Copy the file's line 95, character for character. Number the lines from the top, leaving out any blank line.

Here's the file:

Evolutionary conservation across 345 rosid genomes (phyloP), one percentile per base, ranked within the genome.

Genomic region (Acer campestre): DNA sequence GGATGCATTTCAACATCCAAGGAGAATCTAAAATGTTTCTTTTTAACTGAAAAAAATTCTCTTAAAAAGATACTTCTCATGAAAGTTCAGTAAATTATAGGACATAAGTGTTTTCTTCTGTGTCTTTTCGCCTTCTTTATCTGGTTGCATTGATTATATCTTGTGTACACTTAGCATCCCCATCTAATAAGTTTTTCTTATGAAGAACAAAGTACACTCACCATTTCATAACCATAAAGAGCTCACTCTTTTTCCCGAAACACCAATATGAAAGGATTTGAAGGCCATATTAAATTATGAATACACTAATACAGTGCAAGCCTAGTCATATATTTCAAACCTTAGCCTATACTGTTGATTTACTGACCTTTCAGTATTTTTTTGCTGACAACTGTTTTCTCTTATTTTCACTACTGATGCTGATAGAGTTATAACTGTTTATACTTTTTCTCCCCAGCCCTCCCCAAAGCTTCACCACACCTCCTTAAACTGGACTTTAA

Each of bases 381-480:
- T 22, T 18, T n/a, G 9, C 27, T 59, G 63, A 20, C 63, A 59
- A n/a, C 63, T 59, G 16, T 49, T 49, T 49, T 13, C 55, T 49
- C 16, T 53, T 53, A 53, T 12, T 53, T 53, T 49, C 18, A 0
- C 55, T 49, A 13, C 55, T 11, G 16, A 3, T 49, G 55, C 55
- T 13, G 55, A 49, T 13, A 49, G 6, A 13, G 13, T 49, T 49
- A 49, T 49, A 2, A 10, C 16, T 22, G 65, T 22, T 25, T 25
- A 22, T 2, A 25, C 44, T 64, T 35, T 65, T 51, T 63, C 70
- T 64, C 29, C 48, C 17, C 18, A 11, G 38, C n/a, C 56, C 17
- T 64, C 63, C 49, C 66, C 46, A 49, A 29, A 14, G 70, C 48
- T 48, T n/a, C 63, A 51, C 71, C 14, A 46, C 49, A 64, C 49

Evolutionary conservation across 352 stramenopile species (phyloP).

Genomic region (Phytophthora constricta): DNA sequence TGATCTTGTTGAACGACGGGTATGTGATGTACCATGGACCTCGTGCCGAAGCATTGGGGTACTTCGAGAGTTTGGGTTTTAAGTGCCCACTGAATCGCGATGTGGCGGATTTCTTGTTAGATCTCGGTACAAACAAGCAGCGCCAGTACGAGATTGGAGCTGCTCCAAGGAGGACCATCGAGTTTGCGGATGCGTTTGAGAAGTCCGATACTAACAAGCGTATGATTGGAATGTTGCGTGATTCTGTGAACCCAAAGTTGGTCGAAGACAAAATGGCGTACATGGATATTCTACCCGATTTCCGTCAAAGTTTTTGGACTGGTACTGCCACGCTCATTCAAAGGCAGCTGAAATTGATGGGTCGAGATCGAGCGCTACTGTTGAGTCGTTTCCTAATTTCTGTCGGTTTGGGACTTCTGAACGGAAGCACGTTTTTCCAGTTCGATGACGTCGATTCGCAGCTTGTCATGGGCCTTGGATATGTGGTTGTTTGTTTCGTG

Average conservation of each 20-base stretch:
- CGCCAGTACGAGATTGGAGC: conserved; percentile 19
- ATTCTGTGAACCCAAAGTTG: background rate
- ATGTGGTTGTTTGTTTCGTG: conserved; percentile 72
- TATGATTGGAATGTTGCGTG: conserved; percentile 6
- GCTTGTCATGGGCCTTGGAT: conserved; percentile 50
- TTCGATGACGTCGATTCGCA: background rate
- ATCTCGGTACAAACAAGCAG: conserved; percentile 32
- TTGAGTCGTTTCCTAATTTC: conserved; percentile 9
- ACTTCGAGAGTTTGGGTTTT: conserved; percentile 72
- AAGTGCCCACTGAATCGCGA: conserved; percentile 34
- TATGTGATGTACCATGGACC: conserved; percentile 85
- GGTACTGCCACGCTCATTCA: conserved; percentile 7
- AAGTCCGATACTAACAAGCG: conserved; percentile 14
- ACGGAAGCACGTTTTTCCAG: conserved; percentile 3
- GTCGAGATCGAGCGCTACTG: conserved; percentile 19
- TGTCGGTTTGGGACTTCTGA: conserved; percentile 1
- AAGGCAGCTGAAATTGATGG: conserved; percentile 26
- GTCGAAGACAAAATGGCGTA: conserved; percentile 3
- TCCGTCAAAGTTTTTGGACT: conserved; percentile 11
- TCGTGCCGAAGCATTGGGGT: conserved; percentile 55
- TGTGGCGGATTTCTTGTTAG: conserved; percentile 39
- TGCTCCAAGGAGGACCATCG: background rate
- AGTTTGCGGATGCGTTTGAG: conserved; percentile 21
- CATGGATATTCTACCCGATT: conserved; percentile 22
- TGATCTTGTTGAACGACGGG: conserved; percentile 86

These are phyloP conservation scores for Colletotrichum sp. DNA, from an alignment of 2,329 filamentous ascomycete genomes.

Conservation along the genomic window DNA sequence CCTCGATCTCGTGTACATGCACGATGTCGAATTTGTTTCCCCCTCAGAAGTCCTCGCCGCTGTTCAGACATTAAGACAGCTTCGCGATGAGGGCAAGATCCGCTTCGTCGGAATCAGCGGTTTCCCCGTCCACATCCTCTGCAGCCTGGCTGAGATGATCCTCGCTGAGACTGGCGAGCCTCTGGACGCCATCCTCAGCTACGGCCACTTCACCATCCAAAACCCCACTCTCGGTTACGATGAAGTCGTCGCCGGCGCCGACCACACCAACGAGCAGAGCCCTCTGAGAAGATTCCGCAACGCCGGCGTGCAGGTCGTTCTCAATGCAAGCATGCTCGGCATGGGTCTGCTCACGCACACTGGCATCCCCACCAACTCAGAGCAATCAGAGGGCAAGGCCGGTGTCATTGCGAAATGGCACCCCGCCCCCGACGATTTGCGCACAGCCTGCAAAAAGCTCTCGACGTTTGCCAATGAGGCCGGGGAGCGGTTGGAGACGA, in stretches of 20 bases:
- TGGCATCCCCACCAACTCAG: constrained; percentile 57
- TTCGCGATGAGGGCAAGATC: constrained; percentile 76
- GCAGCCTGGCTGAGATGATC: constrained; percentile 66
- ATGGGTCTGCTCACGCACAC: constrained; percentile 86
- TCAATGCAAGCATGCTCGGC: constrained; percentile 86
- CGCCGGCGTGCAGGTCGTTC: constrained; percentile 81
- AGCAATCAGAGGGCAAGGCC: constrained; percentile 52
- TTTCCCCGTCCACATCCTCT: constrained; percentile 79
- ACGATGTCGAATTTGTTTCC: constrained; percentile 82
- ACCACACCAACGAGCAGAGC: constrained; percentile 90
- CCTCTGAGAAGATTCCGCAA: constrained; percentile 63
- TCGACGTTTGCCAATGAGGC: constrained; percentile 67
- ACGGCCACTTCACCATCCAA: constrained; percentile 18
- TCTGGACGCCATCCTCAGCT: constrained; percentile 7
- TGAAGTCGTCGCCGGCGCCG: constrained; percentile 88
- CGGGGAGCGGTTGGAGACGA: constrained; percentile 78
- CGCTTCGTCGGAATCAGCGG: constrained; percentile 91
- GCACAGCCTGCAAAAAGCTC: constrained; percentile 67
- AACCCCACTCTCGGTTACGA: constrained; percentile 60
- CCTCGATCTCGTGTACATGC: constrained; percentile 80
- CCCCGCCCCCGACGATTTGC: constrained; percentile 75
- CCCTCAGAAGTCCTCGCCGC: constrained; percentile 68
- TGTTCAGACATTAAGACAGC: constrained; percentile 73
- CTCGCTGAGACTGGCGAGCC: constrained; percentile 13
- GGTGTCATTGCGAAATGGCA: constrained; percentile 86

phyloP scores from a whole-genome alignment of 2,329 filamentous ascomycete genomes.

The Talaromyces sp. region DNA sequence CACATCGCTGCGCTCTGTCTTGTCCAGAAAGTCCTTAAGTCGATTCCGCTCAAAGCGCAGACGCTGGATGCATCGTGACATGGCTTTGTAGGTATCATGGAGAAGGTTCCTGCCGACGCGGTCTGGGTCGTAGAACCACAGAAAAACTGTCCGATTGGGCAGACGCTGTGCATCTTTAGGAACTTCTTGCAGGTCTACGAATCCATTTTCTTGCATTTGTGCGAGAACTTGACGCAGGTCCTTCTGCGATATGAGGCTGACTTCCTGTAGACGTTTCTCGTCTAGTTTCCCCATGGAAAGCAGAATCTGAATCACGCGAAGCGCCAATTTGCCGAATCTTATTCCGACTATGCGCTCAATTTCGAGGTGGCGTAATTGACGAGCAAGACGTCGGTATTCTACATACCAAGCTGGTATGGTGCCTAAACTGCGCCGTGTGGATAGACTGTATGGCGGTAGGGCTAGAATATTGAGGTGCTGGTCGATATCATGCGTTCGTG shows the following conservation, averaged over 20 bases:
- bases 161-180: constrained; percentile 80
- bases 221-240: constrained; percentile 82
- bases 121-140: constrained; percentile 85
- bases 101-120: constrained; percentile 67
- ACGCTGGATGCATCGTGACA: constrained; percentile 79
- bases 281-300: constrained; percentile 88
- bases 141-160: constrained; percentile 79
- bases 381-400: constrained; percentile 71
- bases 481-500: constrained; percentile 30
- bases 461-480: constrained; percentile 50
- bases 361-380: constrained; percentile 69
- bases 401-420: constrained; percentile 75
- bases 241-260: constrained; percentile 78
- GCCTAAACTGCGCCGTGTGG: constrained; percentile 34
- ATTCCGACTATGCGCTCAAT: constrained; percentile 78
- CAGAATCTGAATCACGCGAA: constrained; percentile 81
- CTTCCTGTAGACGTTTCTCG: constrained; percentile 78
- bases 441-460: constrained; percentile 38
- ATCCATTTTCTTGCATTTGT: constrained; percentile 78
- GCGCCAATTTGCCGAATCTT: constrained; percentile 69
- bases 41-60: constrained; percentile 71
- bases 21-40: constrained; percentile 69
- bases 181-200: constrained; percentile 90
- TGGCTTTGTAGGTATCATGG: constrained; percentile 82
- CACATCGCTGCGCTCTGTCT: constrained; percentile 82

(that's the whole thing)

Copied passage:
- CACATCGCTGCGCTCTGTCT: constrained; percentile 82